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Crop Insurance

An Annual Disaster

November 5, 2015

Crop Insurance: Crop Insurance vs. Ad Hoc Disaster Payments

Defenders of the crop insurance program argue that crop insurance still costs less than disaster payments. In a May 2015 issue of Agweek, for example, Senator Pat Roberts, the Chairman of the Senate Committee on Agriculture, Nutrition and Forestry, acknowledged that the current crop insurance program is expensive, but claimed insurance is less expensive than the “old” ad hoc disaster programs.

The numbers do not bear him out.

EWG used USDA payment and cost data assembled in our Farm Subsidy Database to compare the cost of crop insurance and disaster programs. In this analysis, payments from disaster programs mostly consist of agriculture payments made through ad hoc disaster bills, and payments made through the SURE program starting in 2010.  Disaster payments, crop insurance payouts and crop insurance costs were adjusted for inflation and are reported in 2012 dollars.

We looked at two measures of the cost of crop insurance: the payouts made to farmers and the net cost of the program to taxpayers. The crop insurance payouts are the total indemnities paid to farmers through the federal crop insurance program each year. The net cost of crop insurance subtracts the amount of premium paid by farmers and adds in other costs of running the program. The share of policy premiums paid by taxpayers – the premium subsidy – makes up most of the net cost of the crop insurance program.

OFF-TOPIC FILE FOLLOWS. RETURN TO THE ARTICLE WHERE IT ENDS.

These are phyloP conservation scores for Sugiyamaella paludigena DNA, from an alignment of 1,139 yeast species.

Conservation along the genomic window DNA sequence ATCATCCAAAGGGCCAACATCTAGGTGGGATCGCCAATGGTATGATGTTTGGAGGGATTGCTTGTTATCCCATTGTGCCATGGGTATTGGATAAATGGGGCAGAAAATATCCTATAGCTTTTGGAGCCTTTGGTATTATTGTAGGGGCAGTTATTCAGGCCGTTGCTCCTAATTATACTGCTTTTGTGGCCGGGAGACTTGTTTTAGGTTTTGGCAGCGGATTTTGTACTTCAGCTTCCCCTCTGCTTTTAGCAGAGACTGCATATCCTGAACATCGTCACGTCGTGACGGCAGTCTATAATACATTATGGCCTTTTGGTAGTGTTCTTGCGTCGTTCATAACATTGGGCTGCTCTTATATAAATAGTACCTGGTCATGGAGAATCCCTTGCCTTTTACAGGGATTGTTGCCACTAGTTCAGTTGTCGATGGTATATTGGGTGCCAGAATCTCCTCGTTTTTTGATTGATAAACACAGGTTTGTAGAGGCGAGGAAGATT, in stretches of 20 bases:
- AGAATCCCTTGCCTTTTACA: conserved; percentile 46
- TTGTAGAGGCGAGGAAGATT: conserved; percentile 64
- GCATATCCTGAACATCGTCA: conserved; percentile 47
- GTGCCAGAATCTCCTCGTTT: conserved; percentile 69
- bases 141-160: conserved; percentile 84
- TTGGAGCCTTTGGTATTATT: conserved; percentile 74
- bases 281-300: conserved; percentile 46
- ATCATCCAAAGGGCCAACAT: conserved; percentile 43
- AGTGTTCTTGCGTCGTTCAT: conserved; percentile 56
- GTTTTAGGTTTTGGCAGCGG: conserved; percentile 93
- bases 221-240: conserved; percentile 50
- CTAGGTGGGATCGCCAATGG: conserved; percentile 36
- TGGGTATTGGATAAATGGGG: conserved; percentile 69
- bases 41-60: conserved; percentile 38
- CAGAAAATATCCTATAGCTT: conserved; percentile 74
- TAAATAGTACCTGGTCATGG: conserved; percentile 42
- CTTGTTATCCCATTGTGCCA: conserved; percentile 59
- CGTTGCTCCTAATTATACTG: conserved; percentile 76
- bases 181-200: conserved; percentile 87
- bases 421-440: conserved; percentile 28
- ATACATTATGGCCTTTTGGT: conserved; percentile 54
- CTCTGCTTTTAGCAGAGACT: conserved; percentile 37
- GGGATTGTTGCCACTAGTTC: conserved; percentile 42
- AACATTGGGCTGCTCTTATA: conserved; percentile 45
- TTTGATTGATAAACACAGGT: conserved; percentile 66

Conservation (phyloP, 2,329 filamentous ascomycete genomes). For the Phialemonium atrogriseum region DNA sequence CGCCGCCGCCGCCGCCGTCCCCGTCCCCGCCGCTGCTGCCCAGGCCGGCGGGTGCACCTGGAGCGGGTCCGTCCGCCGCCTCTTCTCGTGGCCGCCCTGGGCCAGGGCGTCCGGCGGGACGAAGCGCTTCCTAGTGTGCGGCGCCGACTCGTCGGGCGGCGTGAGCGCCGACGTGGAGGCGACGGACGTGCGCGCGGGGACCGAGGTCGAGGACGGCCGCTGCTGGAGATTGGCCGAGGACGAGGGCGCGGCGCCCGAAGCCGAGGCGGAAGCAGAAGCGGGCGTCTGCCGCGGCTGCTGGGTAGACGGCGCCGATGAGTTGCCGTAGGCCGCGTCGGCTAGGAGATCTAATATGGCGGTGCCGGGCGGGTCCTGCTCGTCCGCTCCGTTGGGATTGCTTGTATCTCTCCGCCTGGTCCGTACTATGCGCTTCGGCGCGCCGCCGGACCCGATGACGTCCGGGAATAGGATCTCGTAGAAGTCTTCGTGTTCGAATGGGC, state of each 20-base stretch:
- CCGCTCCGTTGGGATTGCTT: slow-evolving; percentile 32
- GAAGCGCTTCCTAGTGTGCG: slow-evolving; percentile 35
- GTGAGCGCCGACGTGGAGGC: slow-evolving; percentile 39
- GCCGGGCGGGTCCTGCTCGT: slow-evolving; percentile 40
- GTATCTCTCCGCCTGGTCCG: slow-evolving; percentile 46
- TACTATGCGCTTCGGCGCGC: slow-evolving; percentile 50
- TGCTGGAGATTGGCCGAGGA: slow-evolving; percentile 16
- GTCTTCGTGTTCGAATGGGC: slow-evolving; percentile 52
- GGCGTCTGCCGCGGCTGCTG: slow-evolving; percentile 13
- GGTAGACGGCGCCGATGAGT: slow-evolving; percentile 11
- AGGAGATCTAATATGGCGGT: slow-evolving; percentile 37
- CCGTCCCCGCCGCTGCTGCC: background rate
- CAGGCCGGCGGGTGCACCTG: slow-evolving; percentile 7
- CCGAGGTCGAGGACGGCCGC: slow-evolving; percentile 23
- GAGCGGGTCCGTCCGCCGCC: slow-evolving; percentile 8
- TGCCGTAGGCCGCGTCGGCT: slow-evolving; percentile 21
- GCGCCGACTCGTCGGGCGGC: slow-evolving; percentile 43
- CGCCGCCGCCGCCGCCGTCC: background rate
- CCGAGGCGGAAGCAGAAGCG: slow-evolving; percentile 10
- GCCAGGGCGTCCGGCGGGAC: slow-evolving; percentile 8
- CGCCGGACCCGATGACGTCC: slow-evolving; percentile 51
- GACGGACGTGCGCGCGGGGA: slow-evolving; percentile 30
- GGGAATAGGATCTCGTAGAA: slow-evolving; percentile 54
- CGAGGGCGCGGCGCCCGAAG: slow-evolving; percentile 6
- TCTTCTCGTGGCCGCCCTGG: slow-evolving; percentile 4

Large ad hoc disaster programs were enacted in 1999, 2000, 2001, 2003, 2005 and 2008.  In those six years, the crop insurance program sent out $26.8 billion in payouts compared to $15.4 billion in ad hoc disaster payments. Crop insurance payouts exceeded disaster payments in all of these years except 2005. The net cost of crop insurance, $19.9 billion, was almost a third larger than disaster payments.

Between 1999 and 2008 ad hoc disaster payments varied greatly from year to year, ranging from $105.2 million in 2006 to $3.3 billion in 2005. But crop insurance payouts went out year after year whether or not a disaster occurred. Crop insurance payouts never fell below $2.8 billion in any of those years, and peaked in 2008 at $9.3 billion, almost three times larger than the highest year for disaster payments. The net cost of insurance in any year never fell below $2 billion and was higher than disaster payments in every year except 1999 and 2005 (Figure 1).

Figure 1: Crop insurance cost far more than ad hoc disaster payments. 

Source: EWG, from 2012 Farm Subsidy Database

 

Since major ad hoc disaster payments were no longer provided after the 2008 farm bill, crop insurance payouts and the net cost of the program to taxpayers have soared as crop prices boomed and producers took advantage of the big bump in premium subsidies Congress mandated in 2000. Ad hoc disaster payments and SURE program payments totaled $4.3 billion between 2009 and 2012. Ad hoc disaster bills were still passed to address some local disasters, such as drought in California, but no major bills were passed after 2008. For 2009-2012, total crop insurance payouts were $35.4 billion and the net cost to taxpayers of crop insurance was $26.1 billion.